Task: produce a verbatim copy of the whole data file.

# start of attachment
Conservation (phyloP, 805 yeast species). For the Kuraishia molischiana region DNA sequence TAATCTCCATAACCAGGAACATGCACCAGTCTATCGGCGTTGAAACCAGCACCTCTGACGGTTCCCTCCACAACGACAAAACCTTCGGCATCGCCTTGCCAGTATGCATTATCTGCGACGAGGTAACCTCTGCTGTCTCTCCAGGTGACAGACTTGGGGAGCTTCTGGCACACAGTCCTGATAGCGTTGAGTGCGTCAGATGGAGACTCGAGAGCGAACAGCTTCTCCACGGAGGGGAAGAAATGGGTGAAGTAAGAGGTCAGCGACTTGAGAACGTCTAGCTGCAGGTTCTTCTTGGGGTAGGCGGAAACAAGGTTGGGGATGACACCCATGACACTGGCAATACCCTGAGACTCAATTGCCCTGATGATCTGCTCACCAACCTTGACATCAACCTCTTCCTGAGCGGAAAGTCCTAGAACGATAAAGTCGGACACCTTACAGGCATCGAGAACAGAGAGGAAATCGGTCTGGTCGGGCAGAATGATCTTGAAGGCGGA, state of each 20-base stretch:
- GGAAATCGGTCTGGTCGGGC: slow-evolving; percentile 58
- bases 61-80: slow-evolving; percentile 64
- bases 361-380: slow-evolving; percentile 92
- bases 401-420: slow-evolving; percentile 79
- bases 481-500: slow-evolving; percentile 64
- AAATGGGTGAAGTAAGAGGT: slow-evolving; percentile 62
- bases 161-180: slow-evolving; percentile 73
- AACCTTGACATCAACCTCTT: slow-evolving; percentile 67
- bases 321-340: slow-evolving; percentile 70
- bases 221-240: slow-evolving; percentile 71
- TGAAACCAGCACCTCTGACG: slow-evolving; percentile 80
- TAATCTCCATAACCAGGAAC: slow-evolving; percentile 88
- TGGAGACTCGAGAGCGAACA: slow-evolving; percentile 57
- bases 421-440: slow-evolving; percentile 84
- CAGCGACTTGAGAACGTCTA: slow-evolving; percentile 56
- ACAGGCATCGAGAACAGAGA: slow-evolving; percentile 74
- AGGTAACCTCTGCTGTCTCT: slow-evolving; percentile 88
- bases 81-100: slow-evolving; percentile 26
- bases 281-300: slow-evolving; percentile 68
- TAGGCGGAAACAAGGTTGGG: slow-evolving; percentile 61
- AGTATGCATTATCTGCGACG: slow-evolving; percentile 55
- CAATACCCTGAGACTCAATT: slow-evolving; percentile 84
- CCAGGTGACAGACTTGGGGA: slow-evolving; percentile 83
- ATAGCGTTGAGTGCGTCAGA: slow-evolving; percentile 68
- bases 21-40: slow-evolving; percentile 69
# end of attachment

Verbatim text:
Conservation (phyloP, 805 yeast species). For the Kuraishia molischiana region DNA sequence TAATCTCCATAACCAGGAACATGCACCAGTCTATCGGCGTTGAAACCAGCACCTCTGACGGTTCCCTCCACAACGACAAAACCTTCGGCATCGCCTTGCCAGTATGCATTATCTGCGACGAGGTAACCTCTGCTGTCTCTCCAGGTGACAGACTTGGGGAGCTTCTGGCACACAGTCCTGATAGCGTTGAGTGCGTCAGATGGAGACTCGAGAGCGAACAGCTTCTCCACGGAGGGGAAGAAATGGGTGAAGTAAGAGGTCAGCGACTTGAGAACGTCTAGCTGCAGGTTCTTCTTGGGGTAGGCGGAAACAAGGTTGGGGATGACACCCATGACACTGGCAATACCCTGAGACTCAATTGCCCTGATGATCTGCTCACCAACCTTGACATCAACCTCTTCCTGAGCGGAAAGTCCTAGAACGATAAAGTCGGACACCTTACAGGCATCGAGAACAGAGAGGAAATCGGTCTGGTCGGGCAGAATGATCTTGAAGGCGGA, state of each 20-base stretch:
- GGAAATCGGTCTGGTCGGGC: slow-evolving; percentile 58
- bases 61-80: slow-evolving; percentile 64
- bases 361-380: slow-evolving; percentile 92
- bases 401-420: slow-evolving; percentile 79
- bases 481-500: slow-evolving; percentile 64
- AAATGGGTGAAGTAAGAGGT: slow-evolving; percentile 62
- bases 161-180: slow-evolving; percentile 73
- AACCTTGACATCAACCTCTT: slow-evolving; percentile 67
- bases 321-340: slow-evolving; percentile 70
- bases 221-240: slow-evolving; percentile 71
- TGAAACCAGCACCTCTGACG: slow-evolving; percentile 80
- TAATCTCCATAACCAGGAAC: slow-evolving; percentile 88
- TGGAGACTCGAGAGCGAACA: slow-evolving; percentile 57
- bases 421-440: slow-evolving; percentile 84
- CAGCGACTTGAGAACGTCTA: slow-evolving; percentile 56
- ACAGGCATCGAGAACAGAGA: slow-evolving; percentile 74
- AGGTAACCTCTGCTGTCTCT: slow-evolving; percentile 88
- bases 81-100: slow-evolving; percentile 26
- bases 281-300: slow-evolving; percentile 68
- TAGGCGGAAACAAGGTTGGG: slow-evolving; percentile 61
- AGTATGCATTATCTGCGACG: slow-evolving; percentile 55
- CAATACCCTGAGACTCAATT: slow-evolving; percentile 84
- CCAGGTGACAGACTTGGGGA: slow-evolving; percentile 83
- ATAGCGTTGAGTGCGTCAGA: slow-evolving; percentile 68
- bases 21-40: slow-evolving; percentile 69